Do writers write from beginning to end, or do they create their work in bits here and there before stringing it all together? Composing wise, I definitely tend to be the latter. You have to go where the inspiration takes you. Sometimes that can be the climatic point of the piece, sometimes a snippet of melody, and sometimes the first bar. Of course, once the piece is completed (and often even before then) the re-writing begins to ensure that the piece makes sense no matter what order it was composed in.
I hadn’t finished the other pieces in the cycle when Graham had completed (or near completed) the text for Curating the Collection. Each stanza – a haiku – relates to a piece in the song cycle. I wanted to find a way to musically tie each haiku to its piece without simply re-using each art song’s melody lines.
At first I played with trying to do clever things with haiku. I looked at patterns of 5/4, 7/4 and 5/4 bars to emulate the haiku syllable pattern. I came up with a few potential ideas, but none stuck – one got closer than the others but still wasn’t completely right. I put it to one side for a while while I completed other pieces in the cycle.
One day while searching for ideas for a different project these three bars suddenly fell under my fingers:
The first three bars of the final Cracked Voices piece were born. The notes are stunningly simple with a more complex time signature: an alternating pattern of 7/8 + 4/4. The 7/8 chimes beautifully with wanting to get the figure 7 into the final song of the cycle somehow. The figure 5 came more easily. My gamelan background means I’ve always loved pentatonic scales, and from those first three bars a mostly pentatonic melody flowed quite easily.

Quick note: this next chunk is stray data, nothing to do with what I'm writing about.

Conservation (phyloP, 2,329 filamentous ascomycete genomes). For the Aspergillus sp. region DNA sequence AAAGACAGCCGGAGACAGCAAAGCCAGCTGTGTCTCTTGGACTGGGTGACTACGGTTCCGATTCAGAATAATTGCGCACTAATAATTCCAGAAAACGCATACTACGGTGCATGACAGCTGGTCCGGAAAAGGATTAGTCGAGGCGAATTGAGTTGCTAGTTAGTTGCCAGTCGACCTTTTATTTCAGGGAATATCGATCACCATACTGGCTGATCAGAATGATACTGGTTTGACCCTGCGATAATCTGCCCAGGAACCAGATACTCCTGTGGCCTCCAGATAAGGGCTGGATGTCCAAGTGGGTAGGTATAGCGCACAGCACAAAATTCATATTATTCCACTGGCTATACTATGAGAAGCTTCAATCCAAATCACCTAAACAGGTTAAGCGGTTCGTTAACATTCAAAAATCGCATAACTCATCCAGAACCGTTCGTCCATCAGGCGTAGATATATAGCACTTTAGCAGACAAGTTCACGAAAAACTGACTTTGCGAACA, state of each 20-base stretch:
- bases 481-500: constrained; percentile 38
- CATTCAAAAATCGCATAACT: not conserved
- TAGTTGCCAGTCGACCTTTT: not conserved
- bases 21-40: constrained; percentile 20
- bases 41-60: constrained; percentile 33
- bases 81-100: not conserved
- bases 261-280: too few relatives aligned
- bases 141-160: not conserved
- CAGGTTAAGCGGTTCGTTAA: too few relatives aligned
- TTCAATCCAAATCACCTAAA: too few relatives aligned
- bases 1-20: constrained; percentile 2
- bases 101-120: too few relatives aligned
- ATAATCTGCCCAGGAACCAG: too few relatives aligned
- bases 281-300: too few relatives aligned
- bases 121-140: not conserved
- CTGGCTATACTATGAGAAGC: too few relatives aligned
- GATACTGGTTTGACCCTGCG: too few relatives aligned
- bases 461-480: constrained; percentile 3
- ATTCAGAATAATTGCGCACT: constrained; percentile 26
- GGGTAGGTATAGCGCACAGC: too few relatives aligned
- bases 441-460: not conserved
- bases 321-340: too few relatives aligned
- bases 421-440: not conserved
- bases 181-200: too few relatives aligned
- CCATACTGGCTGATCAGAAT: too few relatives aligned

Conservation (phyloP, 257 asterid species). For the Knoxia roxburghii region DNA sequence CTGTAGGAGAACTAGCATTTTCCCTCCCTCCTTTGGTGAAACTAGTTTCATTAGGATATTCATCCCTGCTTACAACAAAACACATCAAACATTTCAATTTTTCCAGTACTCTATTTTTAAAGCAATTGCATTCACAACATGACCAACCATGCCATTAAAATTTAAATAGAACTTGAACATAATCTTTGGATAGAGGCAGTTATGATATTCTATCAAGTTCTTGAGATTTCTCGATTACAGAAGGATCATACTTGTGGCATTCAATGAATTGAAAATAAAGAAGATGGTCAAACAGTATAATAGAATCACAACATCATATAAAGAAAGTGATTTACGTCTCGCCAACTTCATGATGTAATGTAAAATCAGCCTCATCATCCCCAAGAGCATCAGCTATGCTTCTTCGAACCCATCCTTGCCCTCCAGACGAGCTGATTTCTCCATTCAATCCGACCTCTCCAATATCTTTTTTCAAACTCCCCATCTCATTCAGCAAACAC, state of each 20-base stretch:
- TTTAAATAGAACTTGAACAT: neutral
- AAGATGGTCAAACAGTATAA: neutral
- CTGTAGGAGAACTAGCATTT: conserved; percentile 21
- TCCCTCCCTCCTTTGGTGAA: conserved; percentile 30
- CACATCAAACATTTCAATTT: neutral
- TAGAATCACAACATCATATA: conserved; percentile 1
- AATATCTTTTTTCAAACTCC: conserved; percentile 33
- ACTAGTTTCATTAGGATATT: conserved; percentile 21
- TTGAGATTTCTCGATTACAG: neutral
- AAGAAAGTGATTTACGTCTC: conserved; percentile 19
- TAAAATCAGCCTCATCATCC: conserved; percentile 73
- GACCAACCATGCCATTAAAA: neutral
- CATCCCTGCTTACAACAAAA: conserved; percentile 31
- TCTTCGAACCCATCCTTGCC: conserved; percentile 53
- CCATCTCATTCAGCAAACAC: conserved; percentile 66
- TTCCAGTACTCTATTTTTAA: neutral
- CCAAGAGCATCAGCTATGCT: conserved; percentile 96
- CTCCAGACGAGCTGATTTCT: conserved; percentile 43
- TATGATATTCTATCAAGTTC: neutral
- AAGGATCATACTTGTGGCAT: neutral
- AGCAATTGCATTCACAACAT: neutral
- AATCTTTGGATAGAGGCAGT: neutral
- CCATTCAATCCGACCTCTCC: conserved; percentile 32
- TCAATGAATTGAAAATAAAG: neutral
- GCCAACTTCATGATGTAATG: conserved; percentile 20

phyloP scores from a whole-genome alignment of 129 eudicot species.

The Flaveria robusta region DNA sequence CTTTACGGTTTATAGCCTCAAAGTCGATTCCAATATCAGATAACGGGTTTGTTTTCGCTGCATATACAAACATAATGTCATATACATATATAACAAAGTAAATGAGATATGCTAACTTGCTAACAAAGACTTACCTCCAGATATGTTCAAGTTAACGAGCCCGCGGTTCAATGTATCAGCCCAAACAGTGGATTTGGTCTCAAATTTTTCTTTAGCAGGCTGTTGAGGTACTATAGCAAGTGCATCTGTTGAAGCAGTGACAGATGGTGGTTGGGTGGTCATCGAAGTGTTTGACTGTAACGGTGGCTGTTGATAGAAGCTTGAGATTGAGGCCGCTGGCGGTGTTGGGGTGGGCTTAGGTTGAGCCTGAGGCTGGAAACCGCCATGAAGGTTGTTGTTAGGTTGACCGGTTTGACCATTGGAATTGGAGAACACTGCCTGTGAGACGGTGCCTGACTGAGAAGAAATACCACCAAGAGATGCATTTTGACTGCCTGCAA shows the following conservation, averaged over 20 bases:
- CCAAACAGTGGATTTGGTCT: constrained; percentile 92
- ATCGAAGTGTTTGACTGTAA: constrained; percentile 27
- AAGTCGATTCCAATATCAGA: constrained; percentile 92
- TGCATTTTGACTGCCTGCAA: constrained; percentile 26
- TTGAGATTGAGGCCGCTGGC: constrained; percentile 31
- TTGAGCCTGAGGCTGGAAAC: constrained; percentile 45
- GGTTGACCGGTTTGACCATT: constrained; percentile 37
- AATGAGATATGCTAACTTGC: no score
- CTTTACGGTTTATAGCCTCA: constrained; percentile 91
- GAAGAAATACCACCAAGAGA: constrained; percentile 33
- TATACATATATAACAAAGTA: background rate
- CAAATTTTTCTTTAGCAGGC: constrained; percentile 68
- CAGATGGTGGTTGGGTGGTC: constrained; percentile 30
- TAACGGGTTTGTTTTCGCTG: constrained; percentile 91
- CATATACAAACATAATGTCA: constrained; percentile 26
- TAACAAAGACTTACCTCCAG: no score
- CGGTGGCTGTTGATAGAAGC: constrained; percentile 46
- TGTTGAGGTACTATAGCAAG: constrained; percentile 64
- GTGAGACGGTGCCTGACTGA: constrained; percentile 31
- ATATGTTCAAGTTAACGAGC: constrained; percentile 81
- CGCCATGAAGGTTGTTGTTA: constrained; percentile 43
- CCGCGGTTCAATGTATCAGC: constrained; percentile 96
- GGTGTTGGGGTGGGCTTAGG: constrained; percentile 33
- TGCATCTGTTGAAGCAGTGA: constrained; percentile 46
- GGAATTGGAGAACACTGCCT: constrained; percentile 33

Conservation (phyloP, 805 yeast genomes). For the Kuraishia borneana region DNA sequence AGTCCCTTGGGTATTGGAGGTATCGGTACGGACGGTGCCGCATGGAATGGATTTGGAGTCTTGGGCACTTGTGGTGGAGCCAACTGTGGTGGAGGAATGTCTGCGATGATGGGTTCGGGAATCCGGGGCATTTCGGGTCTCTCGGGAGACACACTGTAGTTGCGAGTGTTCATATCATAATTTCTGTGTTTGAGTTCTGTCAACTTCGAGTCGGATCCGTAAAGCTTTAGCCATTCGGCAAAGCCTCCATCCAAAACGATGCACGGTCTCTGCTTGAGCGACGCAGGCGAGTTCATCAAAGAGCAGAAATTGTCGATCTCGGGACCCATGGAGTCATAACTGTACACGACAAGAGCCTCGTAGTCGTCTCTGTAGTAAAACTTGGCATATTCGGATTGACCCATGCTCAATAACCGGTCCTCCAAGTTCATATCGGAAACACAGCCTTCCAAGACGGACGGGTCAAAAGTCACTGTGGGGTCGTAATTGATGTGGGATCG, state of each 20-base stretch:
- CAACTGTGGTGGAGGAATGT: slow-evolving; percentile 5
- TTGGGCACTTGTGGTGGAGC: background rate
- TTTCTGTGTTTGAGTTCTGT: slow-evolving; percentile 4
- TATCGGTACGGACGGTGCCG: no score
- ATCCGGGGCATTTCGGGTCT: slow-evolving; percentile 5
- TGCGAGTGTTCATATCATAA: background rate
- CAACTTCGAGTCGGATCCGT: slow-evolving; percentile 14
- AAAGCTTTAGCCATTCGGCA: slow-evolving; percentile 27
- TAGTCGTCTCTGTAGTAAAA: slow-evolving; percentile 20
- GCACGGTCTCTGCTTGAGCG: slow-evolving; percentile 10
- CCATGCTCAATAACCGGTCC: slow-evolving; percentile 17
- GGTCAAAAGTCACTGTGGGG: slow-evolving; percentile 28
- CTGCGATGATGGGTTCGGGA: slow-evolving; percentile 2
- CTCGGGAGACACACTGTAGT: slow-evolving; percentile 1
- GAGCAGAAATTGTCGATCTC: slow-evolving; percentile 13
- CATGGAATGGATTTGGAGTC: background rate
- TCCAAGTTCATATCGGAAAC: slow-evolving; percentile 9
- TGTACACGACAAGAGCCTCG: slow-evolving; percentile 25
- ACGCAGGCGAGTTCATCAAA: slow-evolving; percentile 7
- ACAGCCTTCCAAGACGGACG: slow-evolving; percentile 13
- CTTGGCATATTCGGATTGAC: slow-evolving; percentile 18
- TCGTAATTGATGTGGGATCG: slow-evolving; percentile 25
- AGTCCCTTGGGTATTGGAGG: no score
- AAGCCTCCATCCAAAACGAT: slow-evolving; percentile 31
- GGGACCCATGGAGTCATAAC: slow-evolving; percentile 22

The structure developed quite naturally also. A haiku for each song in the cycle – including one summative one – meant 12 haiku texts to set. Splitting them into groups of four provided a nice structure per section – AABA roughly – and three sections to set. The haiku were divided between soprano and baritone by who performed the original art songs, with some becoming duets. With the text linking back to each song in the cycle, the final pieces of the puzzle was how to ensure the music hinted back at each piece too. With the soprano, baritone and pianist all tied up, that left one performer to tie everything together..
Curating the collection is the final art song in the Cracked Voices song cycle, and was also the final one I wrote. It completes the cycle and reflects all the other pieces, touching on each character’s story. To hear it performed alongside the rest of the Cracked Voices song cycle join us at the second performance on Saturday 28th April at Royston Methodist Church.